6. The method defined in claim 5 wherein said thermoplastic layer is transparent and the photoconductive layer is exposed to light through said transparent thermoplastic layer.
7. The method defined in claim 6 wherein the exposure of said photoconductive layer to light and the application of said recharge voltage occur simultaneously.
8. A method of recording information on a dielectric thermoplastic material in the form of a ripple pattern comprising placing a uniform electrostatic charge on one surface of a layer of dielectric photoconductive material, bonding said one surface to a layer of thermoplastic material, light modulating said photoconductive layer to form a charge pattern on said one surface thereof in accordance with the information to be recorded, transferring said charge pattern to said thermoplastic layer to form a corresponding electrostatic force pattern therein, heating said thermoplastic layer to its melting point to form therein a ripple pattern corresponding to said force pattern, and cooling said thermoplastic layer to fix said ripple pattern.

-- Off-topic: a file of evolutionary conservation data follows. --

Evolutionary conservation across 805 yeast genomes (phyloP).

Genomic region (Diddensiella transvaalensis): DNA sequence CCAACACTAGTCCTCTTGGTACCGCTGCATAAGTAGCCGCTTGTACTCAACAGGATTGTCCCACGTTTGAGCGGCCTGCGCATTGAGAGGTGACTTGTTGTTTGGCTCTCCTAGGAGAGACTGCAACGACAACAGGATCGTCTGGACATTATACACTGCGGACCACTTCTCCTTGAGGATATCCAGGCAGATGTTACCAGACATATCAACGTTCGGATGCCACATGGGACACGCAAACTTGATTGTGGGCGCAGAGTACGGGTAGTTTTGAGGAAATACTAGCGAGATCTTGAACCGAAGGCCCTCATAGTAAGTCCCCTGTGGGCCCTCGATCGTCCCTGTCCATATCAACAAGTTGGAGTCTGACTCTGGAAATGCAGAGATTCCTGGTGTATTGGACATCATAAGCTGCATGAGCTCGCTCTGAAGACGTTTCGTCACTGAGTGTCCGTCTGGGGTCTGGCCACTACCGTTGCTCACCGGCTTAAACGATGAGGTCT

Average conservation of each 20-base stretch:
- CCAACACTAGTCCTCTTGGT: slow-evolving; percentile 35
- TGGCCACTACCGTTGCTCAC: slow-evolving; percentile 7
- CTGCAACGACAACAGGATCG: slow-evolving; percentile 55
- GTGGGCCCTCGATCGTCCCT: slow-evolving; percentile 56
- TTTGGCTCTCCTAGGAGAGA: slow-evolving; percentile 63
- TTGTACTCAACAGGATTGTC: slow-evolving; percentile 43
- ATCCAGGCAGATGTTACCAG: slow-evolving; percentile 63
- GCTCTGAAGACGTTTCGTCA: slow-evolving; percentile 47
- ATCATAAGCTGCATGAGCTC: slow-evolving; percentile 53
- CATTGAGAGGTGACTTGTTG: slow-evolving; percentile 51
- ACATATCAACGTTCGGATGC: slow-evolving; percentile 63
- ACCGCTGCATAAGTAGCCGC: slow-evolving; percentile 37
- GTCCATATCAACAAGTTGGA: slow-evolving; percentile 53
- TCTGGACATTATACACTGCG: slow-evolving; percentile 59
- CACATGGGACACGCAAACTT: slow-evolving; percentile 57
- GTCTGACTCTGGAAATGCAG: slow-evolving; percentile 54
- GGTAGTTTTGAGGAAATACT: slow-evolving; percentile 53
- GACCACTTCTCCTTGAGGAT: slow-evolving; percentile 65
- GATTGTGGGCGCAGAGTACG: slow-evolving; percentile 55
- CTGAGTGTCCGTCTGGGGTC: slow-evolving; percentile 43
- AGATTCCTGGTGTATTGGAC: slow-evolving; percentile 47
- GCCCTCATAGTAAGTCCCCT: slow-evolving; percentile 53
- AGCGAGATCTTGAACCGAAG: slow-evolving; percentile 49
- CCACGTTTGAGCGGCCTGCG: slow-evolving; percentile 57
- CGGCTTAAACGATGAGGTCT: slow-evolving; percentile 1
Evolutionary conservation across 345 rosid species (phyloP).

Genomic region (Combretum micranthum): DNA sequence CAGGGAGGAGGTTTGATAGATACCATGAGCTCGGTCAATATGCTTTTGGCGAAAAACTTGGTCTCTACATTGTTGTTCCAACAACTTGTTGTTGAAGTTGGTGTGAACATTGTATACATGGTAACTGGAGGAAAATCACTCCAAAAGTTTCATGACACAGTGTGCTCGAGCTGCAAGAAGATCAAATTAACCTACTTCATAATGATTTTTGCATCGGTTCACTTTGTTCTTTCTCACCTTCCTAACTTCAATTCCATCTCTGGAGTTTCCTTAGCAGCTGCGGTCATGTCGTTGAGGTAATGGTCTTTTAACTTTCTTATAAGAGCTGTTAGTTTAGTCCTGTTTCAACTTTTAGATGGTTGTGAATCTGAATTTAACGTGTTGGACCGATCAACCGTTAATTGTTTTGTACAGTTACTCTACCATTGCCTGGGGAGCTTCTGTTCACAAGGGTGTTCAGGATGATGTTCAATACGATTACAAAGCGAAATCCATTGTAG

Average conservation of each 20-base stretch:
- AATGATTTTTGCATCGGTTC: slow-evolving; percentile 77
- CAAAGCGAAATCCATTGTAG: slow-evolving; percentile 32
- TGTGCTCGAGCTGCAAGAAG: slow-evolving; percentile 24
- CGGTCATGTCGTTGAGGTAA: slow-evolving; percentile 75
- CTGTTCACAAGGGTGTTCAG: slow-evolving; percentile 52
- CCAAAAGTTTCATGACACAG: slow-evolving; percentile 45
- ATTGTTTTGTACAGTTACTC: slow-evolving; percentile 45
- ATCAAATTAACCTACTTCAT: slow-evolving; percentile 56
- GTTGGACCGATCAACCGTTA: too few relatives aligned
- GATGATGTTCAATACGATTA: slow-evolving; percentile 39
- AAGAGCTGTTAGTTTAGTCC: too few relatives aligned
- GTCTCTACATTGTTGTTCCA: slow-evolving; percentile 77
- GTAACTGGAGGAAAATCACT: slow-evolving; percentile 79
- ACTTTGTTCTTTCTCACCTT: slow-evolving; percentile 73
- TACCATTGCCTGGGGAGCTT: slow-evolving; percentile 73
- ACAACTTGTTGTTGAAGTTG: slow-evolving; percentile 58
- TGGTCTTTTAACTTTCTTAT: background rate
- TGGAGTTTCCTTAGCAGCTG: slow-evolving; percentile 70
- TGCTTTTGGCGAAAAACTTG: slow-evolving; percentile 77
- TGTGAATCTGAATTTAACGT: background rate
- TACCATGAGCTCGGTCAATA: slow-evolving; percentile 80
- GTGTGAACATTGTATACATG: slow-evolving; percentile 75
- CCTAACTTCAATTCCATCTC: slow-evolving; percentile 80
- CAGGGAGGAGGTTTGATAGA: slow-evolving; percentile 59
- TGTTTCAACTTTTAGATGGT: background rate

9. A method of recording information on a web of dielectric thermoplastic material in the form of a ripple pattern therein comprising coating a rotatable drum with a dielectric photoconductive material, rotating said drum relative to an electrostatic charging device and a light source, placing a uniform charge on said coating from said device, exposing areas of said coating to light from said light source in accordance with the information to be recorded, thereby discharging said areas to form a charge pattern on said coating, placing said thermoplastic Web into engagement with said coating and charge pattern, transferring said charge pattern to said thermoplastic web, removing said web from said coating, heating said web to its melting point to form depressions in the areas thereof which were in engagement with said discharged areas, thereby forming in said thermoplastic web a. ripple pattern corresponding to said charge pattern, and cooling said web to fix said ripple pattern therein.